feature photo: Jimmy Katz, courtesy of ACT Records.
This isn’t quite like the Fab Four arriving in New York in February 1964 to formally launch the triumphant British Invasion, but the Germans Julian & Roman Wasserfuhr could hardly have found a splashier way to herald their arrival at the epicenter of the jazz world: by recording with David Bowie’s Blackstar saxophonist and bassist and Kneebody’s drummer.
The prodigal trumpet/flugelhorn (Julian) and piano (Roman) talents and brother act have been stars at the German-based ACT label since they were discovered by label founder Siggi Loch in their late teens. Currently 29 and 32 years old, Julian & Roman Wasserfuhr already had four albums under their belts and had gained the confidence in not only performing but composing, recording and producing their own music.
Now ready to take on America, they arrived in NYC to record their fifth album; Landed In Brooklyn is due to drop March 17, 2017 via ACT ‘Young German Jazz’ series. The duo filled out a quintet with the addition of Donny McCaslin (tenor sax), Tim Lefebvre (electric and double basses) and Nate Wood (drums), in a set of lively, hard-bop jazz numbers mostly penned by the brothers.
“Bernie’s Tune” displays modernistic, dynamic multi-rhythms, and it soon becomes apparent that the syncopation carries over to Julian and McCaslin as well; Julian also puts down a nifty flugelhorn turn. On “Tutto,” Wood and Lefebvre inject a tough groove into a melodic, ‘poppy’ tune. Roman’s loose piano aside bristles with the blues.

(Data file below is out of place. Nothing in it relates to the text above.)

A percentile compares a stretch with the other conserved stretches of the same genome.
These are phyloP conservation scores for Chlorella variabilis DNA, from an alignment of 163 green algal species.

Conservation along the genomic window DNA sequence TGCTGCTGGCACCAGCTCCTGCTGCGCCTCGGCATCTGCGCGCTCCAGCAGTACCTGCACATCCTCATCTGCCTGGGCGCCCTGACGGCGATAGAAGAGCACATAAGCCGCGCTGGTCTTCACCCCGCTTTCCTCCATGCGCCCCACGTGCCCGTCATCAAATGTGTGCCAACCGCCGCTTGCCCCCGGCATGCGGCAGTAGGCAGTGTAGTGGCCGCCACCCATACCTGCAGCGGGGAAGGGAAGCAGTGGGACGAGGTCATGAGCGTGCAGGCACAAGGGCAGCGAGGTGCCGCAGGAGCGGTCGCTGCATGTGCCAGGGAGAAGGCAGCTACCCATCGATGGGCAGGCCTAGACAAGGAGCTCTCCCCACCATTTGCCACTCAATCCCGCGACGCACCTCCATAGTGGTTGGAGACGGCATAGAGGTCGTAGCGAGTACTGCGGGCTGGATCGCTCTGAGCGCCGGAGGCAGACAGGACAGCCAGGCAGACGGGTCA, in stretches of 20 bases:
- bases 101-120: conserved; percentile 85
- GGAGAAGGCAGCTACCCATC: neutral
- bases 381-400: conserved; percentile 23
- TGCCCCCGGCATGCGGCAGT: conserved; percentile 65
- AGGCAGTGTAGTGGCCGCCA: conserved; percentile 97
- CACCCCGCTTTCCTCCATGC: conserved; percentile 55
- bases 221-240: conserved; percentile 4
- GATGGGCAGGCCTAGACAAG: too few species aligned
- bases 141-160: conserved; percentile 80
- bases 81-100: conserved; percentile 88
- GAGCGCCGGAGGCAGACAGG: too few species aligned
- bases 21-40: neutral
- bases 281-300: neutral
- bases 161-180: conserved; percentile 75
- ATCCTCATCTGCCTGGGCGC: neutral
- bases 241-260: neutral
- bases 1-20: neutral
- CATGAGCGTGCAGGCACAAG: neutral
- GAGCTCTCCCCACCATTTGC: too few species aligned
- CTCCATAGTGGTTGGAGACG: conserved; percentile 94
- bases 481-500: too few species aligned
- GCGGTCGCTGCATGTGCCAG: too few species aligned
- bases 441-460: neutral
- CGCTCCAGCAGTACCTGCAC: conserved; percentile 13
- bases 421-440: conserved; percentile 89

Speaking of the blues, “Tinderly” is just that, and McCaslin makes good on his solo spot. “Durch den Monsun” begins with a touch of Steve Reich minimalism and settles down into a relaxed mood with nimble bass/drums coaction. The ballad “Carlo” provides a fitting platform for Julian’s flugelhorn, but Roman relaxed, Sunday morning delivery outdoes his brother.
McCaslin’s tenor is combustible, passionate but always in control on “S.N.C.F.,” and Julian does nice work dousing the flame with his cucumber-cool articulation.
Roman turns to a Seaboard keyboard for his solo spot on a cover of Sting’s 5/4-paced “Seven Days,” sounding much like Pat Metheny’s Red One guitar-synth, but it’s perhaps more interesting in how the tempo is changed up for the chorus section in such a way that the flow isn’t disrupted.
Oh, and there’s unofficially one more track. “First Rays of Dawn” (presumably not available on the vinyl version) waltzes with a fluid movement thanks to Roman’s comping even as the rhythm section hustles beneath him and the horn players.
Landed In Brooklyn is a plenty respectable pack of modern jazz performances, but it’s not a case of the big names carrying the little-known (in the US, anyway) ones. Julian & Roman Wasserfuhr rise to the high level of their much-ballyhooed supporting cast.